O$4 vs O$3 performance

Bastiaan Olij lists at basenlily.nl
Wed Apr 29 20:54:58 EDT 2009

Hi Mary,

Using "Calculate lvRow as iBookingsList.[j]" may be useful as well or
simply making sure that the current line in iBookingsList is the line
you want to modify and then just sending the list as the parameter.
Since you are using a field reference all actions will be on the current
line of that list and there is no unnecessary copying of data.

The reason why passing iBookingsList.[j] is slow is because Omnis has
the most difficult time keeping a reference to an individual row in the
list and will be copying the entire row in and out of the list on every
access. This type of access is very unnatural to Omnis as it does not
have any internal equivalent to a reference to an individual row in a list.
Why this worked faster in OS3 I'm not sure, I do know that OS3 was
unbelievably unstable doing this sort of thing so this may well be the
result of fixing stability problems at the cost of performance.

If the list is really large it also helps showing the OO police the door.
Begin reversible block
  Set current list iBookingsList
  Calculate #L as #L ;; make sure the current line is set to what it was
when we are done
end reversible block
For each line in list
End For
Can be loads faster.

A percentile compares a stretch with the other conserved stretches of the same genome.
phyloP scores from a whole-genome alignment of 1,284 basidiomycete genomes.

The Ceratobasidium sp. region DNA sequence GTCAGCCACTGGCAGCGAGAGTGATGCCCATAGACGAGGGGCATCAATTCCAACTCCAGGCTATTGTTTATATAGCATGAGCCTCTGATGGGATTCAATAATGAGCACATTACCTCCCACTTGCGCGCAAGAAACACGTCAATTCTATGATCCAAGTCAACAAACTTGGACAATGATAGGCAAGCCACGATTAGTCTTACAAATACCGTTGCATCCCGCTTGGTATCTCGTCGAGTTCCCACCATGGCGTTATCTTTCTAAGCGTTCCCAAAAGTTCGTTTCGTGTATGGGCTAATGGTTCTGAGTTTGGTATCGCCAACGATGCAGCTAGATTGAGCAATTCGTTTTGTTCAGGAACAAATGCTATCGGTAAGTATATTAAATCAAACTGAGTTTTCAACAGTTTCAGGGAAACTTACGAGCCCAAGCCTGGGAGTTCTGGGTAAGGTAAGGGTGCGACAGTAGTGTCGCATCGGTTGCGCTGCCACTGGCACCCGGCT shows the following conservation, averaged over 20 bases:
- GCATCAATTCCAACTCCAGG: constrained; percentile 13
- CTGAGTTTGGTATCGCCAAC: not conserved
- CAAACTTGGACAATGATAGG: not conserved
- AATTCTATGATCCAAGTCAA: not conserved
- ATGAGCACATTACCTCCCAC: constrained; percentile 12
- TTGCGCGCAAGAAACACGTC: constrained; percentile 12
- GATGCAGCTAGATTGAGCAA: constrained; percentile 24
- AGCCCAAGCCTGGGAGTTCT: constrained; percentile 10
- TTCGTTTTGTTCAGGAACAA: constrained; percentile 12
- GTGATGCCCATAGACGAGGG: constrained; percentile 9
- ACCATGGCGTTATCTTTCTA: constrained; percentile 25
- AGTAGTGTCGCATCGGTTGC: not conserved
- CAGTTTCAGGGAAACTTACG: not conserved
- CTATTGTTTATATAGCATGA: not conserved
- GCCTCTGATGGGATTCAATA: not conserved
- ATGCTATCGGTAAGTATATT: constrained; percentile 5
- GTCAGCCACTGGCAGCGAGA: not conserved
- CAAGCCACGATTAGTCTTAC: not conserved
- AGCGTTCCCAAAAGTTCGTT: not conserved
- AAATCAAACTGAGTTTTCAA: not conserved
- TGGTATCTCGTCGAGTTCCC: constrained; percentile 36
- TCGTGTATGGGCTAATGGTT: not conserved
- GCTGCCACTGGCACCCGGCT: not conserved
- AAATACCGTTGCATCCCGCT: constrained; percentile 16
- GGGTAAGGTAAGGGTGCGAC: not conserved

Even doing:
Calculate lvLineCount as iBookingsList.$linecount()
For j from 1 to lvLineCount step 1
End For
Can improve speed lots.

What you need to realize is that $linecount is a method call and every
time the for loop executes the method call is executed. Relatively
speaking that has far more overhead then directly accessing a variable.
The old 'for each line in list' command is even faster because it does
all the evaluations much more effectively. Its the price we pay for
using an interpreted language.

Keep that in mind always in loops, whenever you do things through
notation you get a performance penalty as in the background, it is
treated as a method call with all the accompanying overhead. Accessing a
variable directly is always faster, access often can be tokenised
speeding things up even more.

Kindest Regards,

Bastiaan Olij

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